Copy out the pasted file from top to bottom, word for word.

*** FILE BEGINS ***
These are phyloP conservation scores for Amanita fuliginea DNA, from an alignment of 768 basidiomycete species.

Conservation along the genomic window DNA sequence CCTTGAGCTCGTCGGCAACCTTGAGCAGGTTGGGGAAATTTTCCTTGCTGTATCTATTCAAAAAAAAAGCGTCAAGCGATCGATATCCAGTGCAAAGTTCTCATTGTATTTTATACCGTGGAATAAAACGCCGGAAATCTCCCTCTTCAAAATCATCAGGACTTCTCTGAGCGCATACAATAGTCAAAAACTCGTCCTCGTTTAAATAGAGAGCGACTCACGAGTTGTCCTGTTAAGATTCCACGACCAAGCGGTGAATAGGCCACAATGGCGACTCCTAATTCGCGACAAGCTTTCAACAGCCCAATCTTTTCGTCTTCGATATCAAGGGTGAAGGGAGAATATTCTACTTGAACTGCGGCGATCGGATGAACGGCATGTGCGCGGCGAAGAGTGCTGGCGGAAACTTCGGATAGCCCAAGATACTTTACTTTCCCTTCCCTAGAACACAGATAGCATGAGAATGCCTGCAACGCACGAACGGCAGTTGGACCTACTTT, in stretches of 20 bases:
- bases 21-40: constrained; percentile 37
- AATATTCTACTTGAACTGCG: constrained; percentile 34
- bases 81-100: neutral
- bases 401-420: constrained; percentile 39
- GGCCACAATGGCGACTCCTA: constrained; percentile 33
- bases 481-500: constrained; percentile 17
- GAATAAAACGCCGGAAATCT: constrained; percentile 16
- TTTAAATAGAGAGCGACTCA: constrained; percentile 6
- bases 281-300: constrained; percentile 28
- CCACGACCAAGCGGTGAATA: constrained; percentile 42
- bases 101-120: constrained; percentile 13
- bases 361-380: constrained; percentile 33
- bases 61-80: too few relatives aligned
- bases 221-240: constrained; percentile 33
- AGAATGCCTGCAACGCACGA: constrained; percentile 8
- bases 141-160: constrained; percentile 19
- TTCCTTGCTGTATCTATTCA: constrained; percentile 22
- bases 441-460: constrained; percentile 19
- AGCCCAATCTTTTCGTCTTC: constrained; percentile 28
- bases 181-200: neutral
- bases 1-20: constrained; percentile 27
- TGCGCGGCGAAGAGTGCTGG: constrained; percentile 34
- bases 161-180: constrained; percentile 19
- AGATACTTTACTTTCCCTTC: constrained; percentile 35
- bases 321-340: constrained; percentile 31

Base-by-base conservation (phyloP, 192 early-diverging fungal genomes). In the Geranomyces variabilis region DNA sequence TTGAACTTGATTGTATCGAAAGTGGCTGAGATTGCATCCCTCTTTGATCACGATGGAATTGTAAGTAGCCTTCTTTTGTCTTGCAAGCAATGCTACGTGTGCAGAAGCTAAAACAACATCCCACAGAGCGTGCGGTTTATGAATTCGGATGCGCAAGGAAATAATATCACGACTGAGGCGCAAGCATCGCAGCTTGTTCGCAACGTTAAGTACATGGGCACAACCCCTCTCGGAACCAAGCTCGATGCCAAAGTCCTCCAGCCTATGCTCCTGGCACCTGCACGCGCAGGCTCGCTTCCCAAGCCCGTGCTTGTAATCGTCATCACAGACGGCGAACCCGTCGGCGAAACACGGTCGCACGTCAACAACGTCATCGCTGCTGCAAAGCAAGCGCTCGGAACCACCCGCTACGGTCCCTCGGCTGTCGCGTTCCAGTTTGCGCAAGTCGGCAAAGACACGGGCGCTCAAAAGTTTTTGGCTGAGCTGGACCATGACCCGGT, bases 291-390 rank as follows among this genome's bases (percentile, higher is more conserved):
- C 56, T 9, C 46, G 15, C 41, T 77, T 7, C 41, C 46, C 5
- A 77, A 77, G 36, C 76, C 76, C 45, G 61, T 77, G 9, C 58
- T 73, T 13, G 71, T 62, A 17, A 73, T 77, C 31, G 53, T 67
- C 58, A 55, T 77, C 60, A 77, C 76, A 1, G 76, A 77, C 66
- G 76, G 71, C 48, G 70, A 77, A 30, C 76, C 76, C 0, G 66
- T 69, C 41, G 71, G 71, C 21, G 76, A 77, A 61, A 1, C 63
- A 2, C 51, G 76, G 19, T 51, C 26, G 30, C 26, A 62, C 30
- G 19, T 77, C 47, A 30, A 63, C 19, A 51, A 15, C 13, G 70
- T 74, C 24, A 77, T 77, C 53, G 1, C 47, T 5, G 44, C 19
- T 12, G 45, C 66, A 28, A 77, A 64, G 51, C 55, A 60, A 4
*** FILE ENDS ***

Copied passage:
These are phyloP conservation scores for Amanita fuliginea DNA, from an alignment of 768 basidiomycete species.

Conservation along the genomic window DNA sequence CCTTGAGCTCGTCGGCAACCTTGAGCAGGTTGGGGAAATTTTCCTTGCTGTATCTATTCAAAAAAAAAGCGTCAAGCGATCGATATCCAGTGCAAAGTTCTCATTGTATTTTATACCGTGGAATAAAACGCCGGAAATCTCCCTCTTCAAAATCATCAGGACTTCTCTGAGCGCATACAATAGTCAAAAACTCGTCCTCGTTTAAATAGAGAGCGACTCACGAGTTGTCCTGTTAAGATTCCACGACCAAGCGGTGAATAGGCCACAATGGCGACTCCTAATTCGCGACAAGCTTTCAACAGCCCAATCTTTTCGTCTTCGATATCAAGGGTGAAGGGAGAATATTCTACTTGAACTGCGGCGATCGGATGAACGGCATGTGCGCGGCGAAGAGTGCTGGCGGAAACTTCGGATAGCCCAAGATACTTTACTTTCCCTTCCCTAGAACACAGATAGCATGAGAATGCCTGCAACGCACGAACGGCAGTTGGACCTACTTT, in stretches of 20 bases:
- bases 21-40: constrained; percentile 37
- AATATTCTACTTGAACTGCG: constrained; percentile 34
- bases 81-100: neutral
- bases 401-420: constrained; percentile 39
- GGCCACAATGGCGACTCCTA: constrained; percentile 33
- bases 481-500: constrained; percentile 17
- GAATAAAACGCCGGAAATCT: constrained; percentile 16
- TTTAAATAGAGAGCGACTCA: constrained; percentile 6
- bases 281-300: constrained; percentile 28
- CCACGACCAAGCGGTGAATA: constrained; percentile 42
- bases 101-120: constrained; percentile 13
- bases 361-380: constrained; percentile 33
- bases 61-80: too few relatives aligned
- bases 221-240: constrained; percentile 33
- AGAATGCCTGCAACGCACGA: constrained; percentile 8
- bases 141-160: constrained; percentile 19
- TTCCTTGCTGTATCTATTCA: constrained; percentile 22
- bases 441-460: constrained; percentile 19
- AGCCCAATCTTTTCGTCTTC: constrained; percentile 28
- bases 181-200: neutral
- bases 1-20: constrained; percentile 27
- TGCGCGGCGAAGAGTGCTGG: constrained; percentile 34
- bases 161-180: constrained; percentile 19
- AGATACTTTACTTTCCCTTC: constrained; percentile 35
- bases 321-340: constrained; percentile 31

Base-by-base conservation (phyloP, 192 early-diverging fungal genomes). In the Geranomyces variabilis region DNA sequence TTGAACTTGATTGTATCGAAAGTGGCTGAGATTGCATCCCTCTTTGATCACGATGGAATTGTAAGTAGCCTTCTTTTGTCTTGCAAGCAATGCTACGTGTGCAGAAGCTAAAACAACATCCCACAGAGCGTGCGGTTTATGAATTCGGATGCGCAAGGAAATAATATCACGACTGAGGCGCAAGCATCGCAGCTTGTTCGCAACGTTAAGTACATGGGCACAACCCCTCTCGGAACCAAGCTCGATGCCAAAGTCCTCCAGCCTATGCTCCTGGCACCTGCACGCGCAGGCTCGCTTCCCAAGCCCGTGCTTGTAATCGTCATCACAGACGGCGAACCCGTCGGCGAAACACGGTCGCACGTCAACAACGTCATCGCTGCTGCAAAGCAAGCGCTCGGAACCACCCGCTACGGTCCCTCGGCTGTCGCGTTCCAGTTTGCGCAAGTCGGCAAAGACACGGGCGCTCAAAAGTTTTTGGCTGAGCTGGACCATGACCCGGT, bases 291-390 rank as follows among this genome's bases (percentile, higher is more conserved):
- C 56, T 9, C 46, G 15, C 41, T 77, T 7, C 41, C 46, C 5
- A 77, A 77, G 36, C 76, C 76, C 45, G 61, T 77, G 9, C 58
- T 73, T 13, G 71, T 62, A 17, A 73, T 77, C 31, G 53, T 67
- C 58, A 55, T 77, C 60, A 77, C 76, A 1, G 76, A 77, C 66
- G 76, G 71, C 48, G 70, A 77, A 30, C 76, C 76, C 0, G 66
- T 69, C 41, G 71, G 71, C 21, G 76, A 77, A 61, A 1, C 63
- A 2, C 51, G 76, G 19, T 51, C 26, G 30, C 26, A 62, C 30
- G 19, T 77, C 47, A 30, A 63, C 19, A 51, A 15, C 13, G 70
- T 74, C 24, A 77, T 77, C 53, G 1, C 47, T 5, G 44, C 19
- T 12, G 45, C 66, A 28, A 77, A 64, G 51, C 55, A 60, A 4